Kim Anderson: My name is Kim Anderson. I’m from Minneapolis. I make automobile parts for domestic and foreign vehicles, and do it profitably. I would like each individual’s brief opinion in terms of where we are competitively in America, and in the world.
Thomas Wilson: Kim, I think we’re very competitive, but I think we need to change our mindset in terms of where our public infrastructure is. Today there’s many more opportunities, many more places for companies and capital to go, whether that be Asia, or Mexico, or various other places. We’ve not yet come to grips with the fact in this country that we’re competing with these other countries. And so we need an education system. We need effective government to do that. I’m worried that it might be too late. There’s a line out of a–I think it’s an F. Scott Fitzgerald book–that says, “How did you go bankrupt?” And it was “Gradually, and then suddenly.” [laughter] I’m worried that we have not yet woken up to the fact that America is competing.
Robert Steel: 100% agree. Basically, the competition’s gotten better. They’ve taken our playbook. Everywhere around the world, people are using the market-based mechanism to allocate resources. They’ve discovered that this has the best chance of creating growth, higher employment, lower inflation. And basically we’ve got to keep getting better and not be complacent in order to stay the best.
Sperling made some interesting comments about reducing risk for everyday people, so they’d feel freer about taking some chances in an attempt to improve their lives.
Gene Sperling: . . . I think we also have to figure out ways that we can do more for workers without [having] the problems that you’ve seen where you’re discouraging job taking. So for example Universal Health Care, or things like wage insurance. These are things that help workers in between jobs, that they don’t discourage people from getting back and looking for new jobs. They’re not the type of European model that actually gives you perhaps an incentive to stay off the job. So I think we can be smart about getting the best of having more economic security, without, as Steve likes to say, killing the goose that laid the golden eggs. One thing I want to remember when it comes to individual people, Bob Scheuer [I may have misspelled the name] has a really interesting book on risk-taking for individuals. One of the reasons you can take risks in small business here is if you fail, if you try and fail, you don’t go to debtors prison. You go to bankruptcy. It’s not easy, but you can start again and try again. I think for a lot of people in the United States we want people to feel that way with their own lives, that they can take risks on new jobs and new companies, on starting their own businesses, and not feel, as I feel a lot of Americans feel, that the fall is going to be so deep and so devastating that they start taking less risks themselves. And that’s the way I think having a bit more economic security for more workers can actually make people less risk [averse], and more willing to accept an open and innovative economy, and to take chances on their own higher education, knowing that if they missed, there’s 2nd and 3rd chances in our economy.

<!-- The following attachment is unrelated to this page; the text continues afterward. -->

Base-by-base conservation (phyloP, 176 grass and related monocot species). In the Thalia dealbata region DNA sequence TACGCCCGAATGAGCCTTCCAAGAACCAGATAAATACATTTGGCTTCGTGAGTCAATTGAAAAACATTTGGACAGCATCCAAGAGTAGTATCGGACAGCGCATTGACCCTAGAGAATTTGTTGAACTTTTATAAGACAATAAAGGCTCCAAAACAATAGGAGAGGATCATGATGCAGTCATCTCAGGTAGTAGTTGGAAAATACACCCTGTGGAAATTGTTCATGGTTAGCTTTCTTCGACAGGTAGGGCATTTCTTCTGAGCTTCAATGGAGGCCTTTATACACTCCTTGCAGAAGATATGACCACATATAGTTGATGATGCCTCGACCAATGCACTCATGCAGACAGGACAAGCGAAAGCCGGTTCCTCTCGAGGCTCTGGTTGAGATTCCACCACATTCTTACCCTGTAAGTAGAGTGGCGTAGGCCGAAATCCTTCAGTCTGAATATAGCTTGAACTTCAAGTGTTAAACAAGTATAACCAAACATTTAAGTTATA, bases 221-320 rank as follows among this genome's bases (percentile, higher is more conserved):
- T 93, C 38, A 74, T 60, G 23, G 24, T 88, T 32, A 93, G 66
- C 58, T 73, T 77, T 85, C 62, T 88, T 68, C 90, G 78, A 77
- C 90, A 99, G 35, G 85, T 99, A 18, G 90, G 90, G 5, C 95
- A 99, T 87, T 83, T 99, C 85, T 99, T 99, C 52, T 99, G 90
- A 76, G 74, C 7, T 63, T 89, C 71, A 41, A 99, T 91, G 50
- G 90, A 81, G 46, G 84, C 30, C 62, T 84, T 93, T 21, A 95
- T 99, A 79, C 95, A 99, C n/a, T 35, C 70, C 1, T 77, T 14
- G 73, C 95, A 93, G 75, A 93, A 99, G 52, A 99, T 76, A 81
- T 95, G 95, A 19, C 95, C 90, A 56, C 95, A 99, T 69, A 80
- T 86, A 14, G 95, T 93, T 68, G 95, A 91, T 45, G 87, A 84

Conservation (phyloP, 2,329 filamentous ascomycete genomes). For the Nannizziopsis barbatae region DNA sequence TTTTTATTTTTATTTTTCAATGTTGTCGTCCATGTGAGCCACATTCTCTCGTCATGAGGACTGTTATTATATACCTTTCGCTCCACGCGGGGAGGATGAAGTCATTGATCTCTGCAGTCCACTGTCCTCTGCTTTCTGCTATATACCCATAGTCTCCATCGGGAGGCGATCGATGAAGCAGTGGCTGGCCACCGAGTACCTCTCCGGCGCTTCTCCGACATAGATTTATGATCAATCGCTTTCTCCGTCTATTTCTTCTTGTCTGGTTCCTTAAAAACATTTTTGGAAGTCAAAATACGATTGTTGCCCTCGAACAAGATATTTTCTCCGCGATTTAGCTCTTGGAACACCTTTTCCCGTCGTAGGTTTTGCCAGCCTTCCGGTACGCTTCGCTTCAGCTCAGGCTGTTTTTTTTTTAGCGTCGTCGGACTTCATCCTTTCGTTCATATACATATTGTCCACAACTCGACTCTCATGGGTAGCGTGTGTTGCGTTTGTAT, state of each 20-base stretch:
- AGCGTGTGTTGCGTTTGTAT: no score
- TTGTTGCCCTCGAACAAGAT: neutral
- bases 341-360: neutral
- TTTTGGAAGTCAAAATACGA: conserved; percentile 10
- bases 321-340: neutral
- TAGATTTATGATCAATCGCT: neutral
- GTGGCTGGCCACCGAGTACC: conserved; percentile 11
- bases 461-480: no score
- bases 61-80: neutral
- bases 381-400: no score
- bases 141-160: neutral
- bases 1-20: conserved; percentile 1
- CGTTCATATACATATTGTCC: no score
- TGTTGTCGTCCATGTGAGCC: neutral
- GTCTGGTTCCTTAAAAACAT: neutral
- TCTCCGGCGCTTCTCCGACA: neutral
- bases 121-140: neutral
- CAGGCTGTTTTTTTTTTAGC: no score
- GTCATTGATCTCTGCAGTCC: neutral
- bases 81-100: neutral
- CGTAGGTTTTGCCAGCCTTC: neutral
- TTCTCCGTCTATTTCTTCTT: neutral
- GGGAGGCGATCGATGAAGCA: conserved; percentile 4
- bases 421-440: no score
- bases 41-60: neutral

What he’s talking about is generally called “insurance”, but it sounds like he’s expanding the concept into more areas, such as going back to school in an attempt to open up more job prospects. The thing is there’s got to be some pain for failure, otherwise you run into the problem of “moral hazard”, where people will take risks carelessly because they know somebody will always bail them out. I’m not saying we don’t sometimes run afoul of moral hazard. Anytime the government bails out a business, they’re risking encouraging more bad behavior from them in the future, but the government tends to do this for companies that are “too big to fail”. In other words, letting them collapse totally would make a noticeably negative dent in our economy.
Among other things, Stephen Friedman made this comment about where most enterprising college students are going:
Stephen Friedman: . . . We have too damn many of our best college kids going into financial services, businesses. They could be doing lots of other stuff. We have too many lawyers, too many investment bankers, too many kids whose deepest aspiration in life is to be a hedge fund guy, rather than being a scientist, or doing something else.
Funny. I remember my late grandfather used to complain about the same thing 20 years ago. Nothing has changed, apparently.